Position after 11….b4 (analysis). Close but no Mohata.
and now black is hoping for the blunder 12 axb4??+ axb4 13. cxb4+ Kxb4 14. e5 Kc5 15. Kc3 Kd5 16. e6 Kxe6 17. Kxc4 Ke5 and wins! Correct for white is the tactical 12. cxb4+! (a narrow saving resource!) 12…cxb4 13. a4! Only move! 13…Kd4 14. a5 c3+ 15. Kc1 Kd3 16. a6 b3 17. a7 b2+ 18. Kb1 Kd2 19. a8=Q c2+ 20. Kxb2 c1=Q+ 21. Ka2 Qc2+ 22. Ka1 and draw. Whew!
Let’s look at another, more craven, formation.
1…Ke6 2. Kc2 (Passive cowering). 2…Ke5 Black can also torture with 2…Bg1.
3. Bd2 (More passive cowering). 3…Bg1 4. h3 This incredibly passive formation is the best white’s been doing so far! Maybe, just maybe, he can hold this one and make a draw. There is a cool K&P variation hidden here: 1…Ke6 2. Kc2 Ke5 3. Bc3+? Bd4 4. h3 Bxc3 5. Kxc3 Kf4 6. Kb4 and now black to play and get good winning chances. Take a look. Solution next time. Hint, don’t play 6…Kxf3?? 7. g5! and white wins! That would lose the game for Mohata, imagine that!
What’s the most iron-clad draw? Many of the ‘draws’ above are kind of scary for white. Some of the lines above point out tenuous white draws. But black is certainly pressing. Andrews should have pointed out Mohata’s fundamental advantages starting from his first diagram but I concede many Chess Life Online articles are crazy rush jobs. I welcome readers’ inputs on these lines and also it would be nice if someone had a definitive evaluation from the diagram – black wins or a draw? Poor Mohata – she lost the actual game. None of the instrinsic advantages were used. Did I mention that?
Elizabeth Vicary had minimal contribution to this post.
Postscript: A Curious Warrior Gambit Opening Omission in Chess Life
In the curious article “The Bathhouse & the Indian” (yes, an ampersand was employed in this article’s title, Earth calling CL Editor) GM Kraai omits an important move that was known in the time of the Toltecs or, failing that, at least the To’hona Oodham and the Yavapai. I did enjoy references to truck grease but I wish the article had included somebody eating the worm out of the tequila bottle. Let’s get to the chess.
In his notes to Johnston vs Leeds-Tilley, after the moves
1. d4 Nf6 2. c4 g6 3. Nc3 Bg7 4. e4 d6 5. Nf3 0-0 6. Be2 e5 7. 0-0 Nc6 8. d5 Ne7 9. b4 For some reason, Kraai awards this an exclamation point. Radjabov wouldn’t like that!
9. … Nd7? A huge lemon simply because it allows so many juicy white continuations. Every Russian schoolboy knows about 9…Nh5!
Now, in the game, white played 10. Be3 and very oddly, this move passes by without comment. White has a far more entertaining option. Let’s go back to the position after black’s 9th move to summon the spirit of what is known from the past. Eugene Meyer must have shown me these lines 30 years and many moon ago.
10. c5! Ye Olde Toltec Gambit.
Summoning the spirit of <insert deity/deities>. Accepting is very risky. For example, 10…dxc5 11. bxc5 Nxc5 12. Ba3 Nd7? 13. Nb5! with a juicy edge. For example, 13…c5 14. dxc6 e.p. bxc6 15. Nd6 with complete paralysis as in Schenk-Braun Boeblingen 2003. Or, 12…b6 13. Bxc5 dxc5 14. Na4 and white has scored very heavily starting from here, for example 14…Nxd5? 15. Qxd5 Qxd5 16. exd5 e4 17. Nd2 Bxa1 18. Rxa1 and white won easily, Savchenko-Maier, Porto San Giorgio 2000.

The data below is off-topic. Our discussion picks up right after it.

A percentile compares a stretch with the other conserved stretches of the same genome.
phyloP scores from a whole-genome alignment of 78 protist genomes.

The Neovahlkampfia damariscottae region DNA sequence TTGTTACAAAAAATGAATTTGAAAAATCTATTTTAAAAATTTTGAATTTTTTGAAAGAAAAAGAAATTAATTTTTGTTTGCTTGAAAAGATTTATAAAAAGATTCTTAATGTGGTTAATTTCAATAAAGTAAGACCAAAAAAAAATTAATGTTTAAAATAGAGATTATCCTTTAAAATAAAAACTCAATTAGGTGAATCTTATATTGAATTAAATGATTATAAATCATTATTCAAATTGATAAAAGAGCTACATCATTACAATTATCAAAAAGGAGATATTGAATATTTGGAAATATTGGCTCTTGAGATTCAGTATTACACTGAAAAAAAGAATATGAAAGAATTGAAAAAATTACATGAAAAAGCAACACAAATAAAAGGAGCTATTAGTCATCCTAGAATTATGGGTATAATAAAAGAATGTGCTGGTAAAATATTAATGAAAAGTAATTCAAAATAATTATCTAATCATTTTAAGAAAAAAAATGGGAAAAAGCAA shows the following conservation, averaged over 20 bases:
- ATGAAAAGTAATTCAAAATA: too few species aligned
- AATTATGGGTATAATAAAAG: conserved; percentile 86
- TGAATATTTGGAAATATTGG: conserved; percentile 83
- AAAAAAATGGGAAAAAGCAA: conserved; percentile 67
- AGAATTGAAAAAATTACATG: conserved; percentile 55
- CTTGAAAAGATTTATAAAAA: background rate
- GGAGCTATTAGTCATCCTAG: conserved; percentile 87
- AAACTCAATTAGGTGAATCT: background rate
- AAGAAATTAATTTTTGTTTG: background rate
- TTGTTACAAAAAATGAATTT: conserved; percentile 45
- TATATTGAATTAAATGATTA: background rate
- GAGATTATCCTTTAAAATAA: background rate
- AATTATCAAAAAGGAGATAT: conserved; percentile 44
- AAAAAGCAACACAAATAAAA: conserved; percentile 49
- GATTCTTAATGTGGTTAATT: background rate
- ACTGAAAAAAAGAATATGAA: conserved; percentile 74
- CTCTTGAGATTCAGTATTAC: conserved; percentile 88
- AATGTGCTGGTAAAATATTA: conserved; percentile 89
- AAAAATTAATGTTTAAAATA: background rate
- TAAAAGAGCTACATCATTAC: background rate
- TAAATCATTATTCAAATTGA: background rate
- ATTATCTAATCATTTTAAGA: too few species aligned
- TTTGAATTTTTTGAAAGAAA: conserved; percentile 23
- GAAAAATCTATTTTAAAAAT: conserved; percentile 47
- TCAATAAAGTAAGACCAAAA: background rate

Declining is the Better Part of Valor
In this gambit, declining looks like a better bet. For example 10…f5 11. Ng5 Nf6 12. f3 h6!? is not ridiculous. 13. Ne6 Bxe6 14. dxe6 d5 15. exd5 Nfxd5 16. Nxd5 Qxd5! is murky as practice has shown. White might do better with 11. Ng5 Nf6 12. Bf3!? but here, black has what may be a TN, 12…a5!, with counterplay. That suggestion is hot off the Rybka griddle. I don’t think that position has been seen before.
This gambit stuff would make the Yavapai proud! Very bold and thematically fitting into the article. I would lose the ampersand in the title, though – editor?
GM L. Ftacnik, Hero!!
Wish I had seen this. From J. Shahade’s CLO World Open 08 story,
“Co-winner GM Lubomir Ftacnik became heroic to some and notorious to others early in the tournament when he grabbed the mike and yelled “Shut-up” repeatedly when announcements began, even though some of the games had been going on for 20 minutes”. Is there any question? Hero!!!!
By the way, Ftacnik was a runner-up in the epic World Junior Championship that the USA’s Mark Diesen won way back in 1976. Ftacnik got there by swindling pre-tourney favorite Vladimirov.
What’s New Elsewhere
I just posted the blunderfest Ehlvest-Liu from the NY International 2008 Part Deux.
Awesome Error Message
From the uschess.org site at 12:23 EST Sunday July 13, trying to read an article, I get:
Fatal error: Out of memory (allocated 262144) (tried to allocate 6144 bytes) in /nfs/eagle/export0/www/docroot/global/main.uschess.org/includes/joomla.php on line 464
That’s better than the article! All I wanted was a measly 6144 bytes!
Presumably correspondence players, having plenty of time to think (and even access to chess engines) should be able to find good moves. Why is it that correspondence games presented in Chess Life magazine are usually of such poor quality?
Tags: analysis weirdness, beyond the pale of human dignity, Caissic Wool over the eyes, Chess Life Editorial Weirdness, Chess Life Online, Does Not Compute.... Does Not Compute...., Ehlvest, Elizabeth Vicary, Elizabeth Vicary did not participate, ending weirdness, Heroic Lubomir Ftacnik, illogical chess result, implausible chess result, John Bick, Kraai Omission, Liu, Poor WGM Mohata, Reelin' in the Bick, the mystery of poorly played correspondence chess, The Possible Outrage of GM Pal Benko, Todd Andrews, Toltec Gambit, WGM Mohata, World Open follies, Yavapai